A later spin caused a restart with two laps to go in which  Stenhouse ran behind Joey Logano and got in front of the reigning series champion on the backstretch before the caution came out again. A plume of smoke filled turn three as 13 cars crashed, prompting another restart.

In NASCAR overtime, there are unlimited attempts to finish the race if the leader cannot get to the white flag under green. The race is called official if either the leader gets to the checkered flag under green flag condition or if a caution is thrown during the white- flag lap. 

The final option was the one that was exhausted on the last overtime attempt when Travis Pastrana careened into Kyle Larson, forcing officials to throw the yellow flag and end the race. Stenhouse was slightly in front of Logano as they made their way back to the front stretch. 

Second-place Loganowished the race would have stayed green until the very end. 

“You think you’re racing to the checkered flag and you put yourself in the best position to try to win at the start-finish line,” Logano said to NASCAR media. “You wish you could race to the end. Obviously you can’t when they wreck that much.”

Stenhouse, who has been driving for JTG Daugherty Racing since 2020 expressed his gratitude for the team, reminiscing about their moments during the off-season leading up to the win. 

“[They] had a video put together, and it put some of JTG’s wins in there, my wins in there, and kind of helped us realize that ‘hey, we need these wins together’ and realized that we could do that,” said Stenhouse. “We’ve both done it in our past, so it’s special to do it together.”

During the post-race press conference, Stenhouse expressed his elation, detailing the difficulty of winning the biggest event in stock- car racing.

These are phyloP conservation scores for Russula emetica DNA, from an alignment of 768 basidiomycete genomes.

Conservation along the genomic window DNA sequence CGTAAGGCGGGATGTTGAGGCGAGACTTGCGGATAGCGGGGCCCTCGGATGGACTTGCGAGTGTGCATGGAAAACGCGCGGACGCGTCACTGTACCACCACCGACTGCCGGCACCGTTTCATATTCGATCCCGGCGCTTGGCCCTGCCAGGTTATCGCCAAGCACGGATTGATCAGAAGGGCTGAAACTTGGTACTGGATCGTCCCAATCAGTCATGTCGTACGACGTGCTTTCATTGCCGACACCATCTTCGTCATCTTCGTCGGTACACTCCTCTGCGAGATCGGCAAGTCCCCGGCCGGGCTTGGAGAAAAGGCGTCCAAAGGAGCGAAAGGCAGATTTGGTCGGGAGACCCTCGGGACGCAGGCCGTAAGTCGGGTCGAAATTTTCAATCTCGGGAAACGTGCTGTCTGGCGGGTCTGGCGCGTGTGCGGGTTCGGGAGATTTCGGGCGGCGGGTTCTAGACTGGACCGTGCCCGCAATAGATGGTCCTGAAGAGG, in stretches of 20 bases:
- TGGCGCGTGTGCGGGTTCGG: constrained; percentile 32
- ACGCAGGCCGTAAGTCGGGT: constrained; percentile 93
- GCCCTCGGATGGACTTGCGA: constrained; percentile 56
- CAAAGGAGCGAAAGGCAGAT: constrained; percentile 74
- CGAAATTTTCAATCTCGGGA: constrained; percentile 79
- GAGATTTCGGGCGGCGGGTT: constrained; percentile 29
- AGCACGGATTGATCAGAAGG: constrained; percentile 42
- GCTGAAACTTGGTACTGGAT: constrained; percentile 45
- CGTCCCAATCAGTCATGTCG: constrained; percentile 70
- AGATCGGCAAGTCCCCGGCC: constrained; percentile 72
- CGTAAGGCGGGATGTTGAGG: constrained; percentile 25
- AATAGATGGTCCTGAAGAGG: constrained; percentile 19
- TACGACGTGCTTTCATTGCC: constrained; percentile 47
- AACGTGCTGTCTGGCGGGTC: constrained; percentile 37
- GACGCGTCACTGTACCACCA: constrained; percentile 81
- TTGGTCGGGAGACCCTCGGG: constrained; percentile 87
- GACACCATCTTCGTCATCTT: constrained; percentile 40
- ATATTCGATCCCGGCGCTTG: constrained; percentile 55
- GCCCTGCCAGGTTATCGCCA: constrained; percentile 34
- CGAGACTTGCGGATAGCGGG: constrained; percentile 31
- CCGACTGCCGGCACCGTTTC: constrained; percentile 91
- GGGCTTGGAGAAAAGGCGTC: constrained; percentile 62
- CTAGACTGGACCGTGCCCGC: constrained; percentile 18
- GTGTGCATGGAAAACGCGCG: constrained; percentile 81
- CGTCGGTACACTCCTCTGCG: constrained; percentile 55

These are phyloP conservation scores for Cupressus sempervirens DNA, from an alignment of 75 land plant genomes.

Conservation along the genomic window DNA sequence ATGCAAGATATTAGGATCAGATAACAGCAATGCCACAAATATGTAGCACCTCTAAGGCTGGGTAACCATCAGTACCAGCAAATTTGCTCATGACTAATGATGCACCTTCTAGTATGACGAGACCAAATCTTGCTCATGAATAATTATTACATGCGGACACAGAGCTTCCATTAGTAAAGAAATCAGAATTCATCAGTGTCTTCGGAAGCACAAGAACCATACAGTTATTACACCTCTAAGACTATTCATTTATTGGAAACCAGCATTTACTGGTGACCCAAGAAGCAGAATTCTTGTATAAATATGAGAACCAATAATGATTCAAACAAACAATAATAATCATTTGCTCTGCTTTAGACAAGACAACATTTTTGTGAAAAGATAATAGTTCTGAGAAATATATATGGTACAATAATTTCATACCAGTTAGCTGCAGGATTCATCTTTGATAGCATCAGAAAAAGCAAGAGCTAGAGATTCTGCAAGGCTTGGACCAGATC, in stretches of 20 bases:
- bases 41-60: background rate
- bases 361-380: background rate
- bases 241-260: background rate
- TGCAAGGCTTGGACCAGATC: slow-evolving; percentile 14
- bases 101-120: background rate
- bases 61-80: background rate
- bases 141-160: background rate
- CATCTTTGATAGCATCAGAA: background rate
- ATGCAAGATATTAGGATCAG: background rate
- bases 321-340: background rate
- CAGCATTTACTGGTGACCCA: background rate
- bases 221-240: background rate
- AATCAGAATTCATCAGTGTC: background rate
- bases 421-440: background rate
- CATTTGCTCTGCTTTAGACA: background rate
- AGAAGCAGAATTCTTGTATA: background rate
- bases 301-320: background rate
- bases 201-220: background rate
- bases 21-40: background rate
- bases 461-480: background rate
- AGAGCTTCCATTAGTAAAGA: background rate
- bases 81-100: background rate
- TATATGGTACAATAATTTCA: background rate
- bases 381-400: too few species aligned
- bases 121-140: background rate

“I knew how long and how important this race was when Tony, my former boss, tried to win this race for a long time,” said Stenhouse. “I know how hard it is for guys to win this race, and it’s nice to go ahead and get that checked off the list.”

One notable name to grace Daytona’s “World Center of Racing” this year was seven-time series champion Jimmie Johnson who returned to the speedway after two years in Indycar. The 2006 and 2013 Daytona 500 winner took on a new role as co-owner and part-time driver for Legacy Motor Club. He finished 31st in the Great American Race and plans to run five more races in 2023.

The 2014 cup series champion Kevin Harvick finished 12th in what might be his final Daytona 500. He announced in January that he will be retiring after the 2023 season. 

Travis Pastrana, X-games gold medalist, swapped the stunts for speed and made a one-off attempt at the 500 with a third entry for 23XI Racing, finishing 11th. 
The cup series will move to Southern California’s Auto Club Speedway for the start of NASCAR’s west coast swing with the Pala Casino 400 on Feb. 26. Tickets are available here.

Kenneth Bueno is a junior majoring in the Digital Broadcasting field. He is a sim racing commentator for Podium eSports and aims to apply his love for sports into the sports broadcasting industry after graduating.